7) Over the years we saw several notable examples of MMA fighters taking part in kickboxing and vice versa (Crocop, Gegard, Alistair, Semmy Schilt, etc). What’s your take on this and do you see a potential benefit for both sports?

DW: If you would have asked me back in 2009 and 2010 I could have said that yes, there was a benefit to this kind of crossover. The atmosphere was so different then, though. K-1 was the juggernaut and were able to offer their fighters a chance to switch over to MMA without breaching a contract and it felt important. The only game in town right now for fighters who want to make money is the UFC and the UFC isn’t going to allow someone to take kickboxing fights.

Now? Damn, it’s bad. When a kickboxer decides to try their hand at MMA it feels more like feeling out career opportunities than it did before. K-1 and DREAM being intertwined led to some great moments, but without that kind of relationship between a kickboxing organization and an MMA organization? Yikes. Bellator and GLORY could have done that, SHOULD have done that, but no.

Not a fan of it.
7) Tempted to ask, who do you think is the best Armenian fighter out there, but I think we all know the answer to that. So, to rephrase the question-what are your thoughts on Giorgio Petrosyan’s place in the development of the sport? What impression did his comeback made on you so far? Do you think he’ll be able to reclaim his position at the top of the rankings, and what would it take?

DW: Ha! Yeah, it’d have to be Petrosyan, wouldn’t it? I’ve always been a huge fan of his. He’s so immensely talented and fun to watch. He’s actually not traditionally fun to watch, like you aren’t watching Mike Zambidis or anything, but his technique is just killer. When you are watching him you know that you are watching a once-in-a-lifetime talent.

I’m not sure how I feel about his comeback thus far. Not to knock his opposition thus far, because they’ve been pretty good, they aren’t at the level of the top guys in the division. He’s looked… human against them, which concerns me. He’s not slipping every strike anymore, he’s getting hit a bit more and a part of me worries that if he keeps going we’re going to see a very good fighter, but not the fighter that we saw before. That we’ll lose that special thing that we had in him where we could all say without any trepidation that he is the best fighter alive in any sport.

He’s got a tall order in front of him with facing Jauncey as a come back to GLORY, then fight either Robin or Sitthichai (probably Sitthichai?) to reclaim his throne. I don’t envy that task.
8) Petrosyan’s next fight, a return to Glory, is coming up. His opponent is an up-and-coming young Canadian fighter Josh Jauncey. What can you say about Jauncey? Do you think it will be a good fight, and if so-why?

DW: Josh is a very good fighter and I think that a lot of people underrate him. The fight against Sitthichai showed some holes in his game, but his mentality was that he had to get through the first fight, he never really thought that he’d get to fight Sitthichai and he just kinda froze. He’s still very young and he was the one that was actively pursuing this fight with Petrosyan. Did his team see something he could exploit? I don’t know, but when someone actively pursues a fight against a guy who was once the very top guy but had a bit of a fall there is usually a reason.

If Jauncey wins this is the biggest win of his young career and he can claim to be one of two people to beat Giorgio Petrosyan.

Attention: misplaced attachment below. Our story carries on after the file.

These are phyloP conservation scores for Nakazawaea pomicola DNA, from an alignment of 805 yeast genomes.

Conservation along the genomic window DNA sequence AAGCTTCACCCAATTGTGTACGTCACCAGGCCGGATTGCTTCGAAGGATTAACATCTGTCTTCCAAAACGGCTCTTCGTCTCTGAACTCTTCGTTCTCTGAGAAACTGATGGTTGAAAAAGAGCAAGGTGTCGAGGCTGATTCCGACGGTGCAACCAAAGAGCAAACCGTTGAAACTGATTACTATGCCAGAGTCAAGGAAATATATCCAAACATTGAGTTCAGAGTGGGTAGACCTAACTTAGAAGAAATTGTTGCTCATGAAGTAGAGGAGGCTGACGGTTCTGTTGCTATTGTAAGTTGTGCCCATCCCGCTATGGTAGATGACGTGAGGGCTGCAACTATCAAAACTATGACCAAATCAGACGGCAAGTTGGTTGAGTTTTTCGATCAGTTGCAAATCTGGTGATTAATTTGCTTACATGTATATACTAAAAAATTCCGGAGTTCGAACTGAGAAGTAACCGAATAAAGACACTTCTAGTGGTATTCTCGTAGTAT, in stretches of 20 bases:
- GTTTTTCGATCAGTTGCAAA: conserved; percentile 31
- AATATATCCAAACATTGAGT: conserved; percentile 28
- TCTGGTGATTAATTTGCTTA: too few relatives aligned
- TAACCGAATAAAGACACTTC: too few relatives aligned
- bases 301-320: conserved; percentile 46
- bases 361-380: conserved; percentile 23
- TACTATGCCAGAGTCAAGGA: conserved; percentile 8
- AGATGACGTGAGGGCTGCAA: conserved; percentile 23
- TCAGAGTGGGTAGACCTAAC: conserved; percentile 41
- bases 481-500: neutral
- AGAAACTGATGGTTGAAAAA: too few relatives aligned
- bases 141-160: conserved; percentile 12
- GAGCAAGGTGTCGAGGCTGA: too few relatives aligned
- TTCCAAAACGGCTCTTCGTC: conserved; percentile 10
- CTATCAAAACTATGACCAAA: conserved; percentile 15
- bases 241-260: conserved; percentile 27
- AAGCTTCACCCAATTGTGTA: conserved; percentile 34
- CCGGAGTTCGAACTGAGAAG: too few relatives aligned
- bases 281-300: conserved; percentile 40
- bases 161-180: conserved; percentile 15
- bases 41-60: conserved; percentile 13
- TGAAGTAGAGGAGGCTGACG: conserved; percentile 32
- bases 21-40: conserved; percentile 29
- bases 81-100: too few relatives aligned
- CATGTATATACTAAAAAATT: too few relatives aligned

I do think it’ll be a good fight, though. Petrosyan has shown some issues possibly with confidence since his return, he’s getting hit and Jauncey will look to exploit this, I think. But at the same time, landing 1 strike on Giorgio Petrosyan and throwing 10 to land that one opens up a load of possibilities for Petrosyan to counter, which has always been his specialty. I really wish these fights were longer because I don’t think that three rounds will give a satisfying outcome to this.
9) What other Armenian fighters have impressed you? Any that you’d advise to keep an eye on, perhaps young ones or fighting in regional circuits?

DW: If we are counting Petrosyan, I want to say the Grigorians. Marat and Harut are tremendous fighters and of late, Marat in particular is really one of the best in the world at such a competitive weight class. Not too sure about the regional stuff, there is so much stuff going on that it’s hard to always keep track of. I try, but just not enough hours in the day sometimes.
10) Finally, anything else you’d like to say to the fans of kickboxing, Armenian and in general?

DW: Just keep your head up. Kickboxing is great and we all know it, it’s just other people that haven’t caught the fever yet. But as long as we keep pushing forward with it they’ll take notice. Support your favorite fighters (but do it respectfully, their opponents have friends, family and fans just like you) and support the fighters that are good, positive role models. It’s very much in vogue to like these guys who come across as tough guys who are involved in some shady stuff and really, that’s what holds the sport back.

Look for the good guys, they are out there, and let them know that you appreciate them.

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An Impressive Progress, Erik Bazinyan (interview)

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by Leo Poroshin

 

In 2013, HyeFighters.com has announced that Erik Bazinyan is turning pro.  In just over two years, the talented 20-year old prospect has accomplished an impressive professional record, standing at a perfect 10-0 (with 7 of those wins coming via a knockout).  While continuing to follow Erik’s promising career and to cheer him on, HyeFighters.com takes a moment to catch up with Erik and ask him a few questions.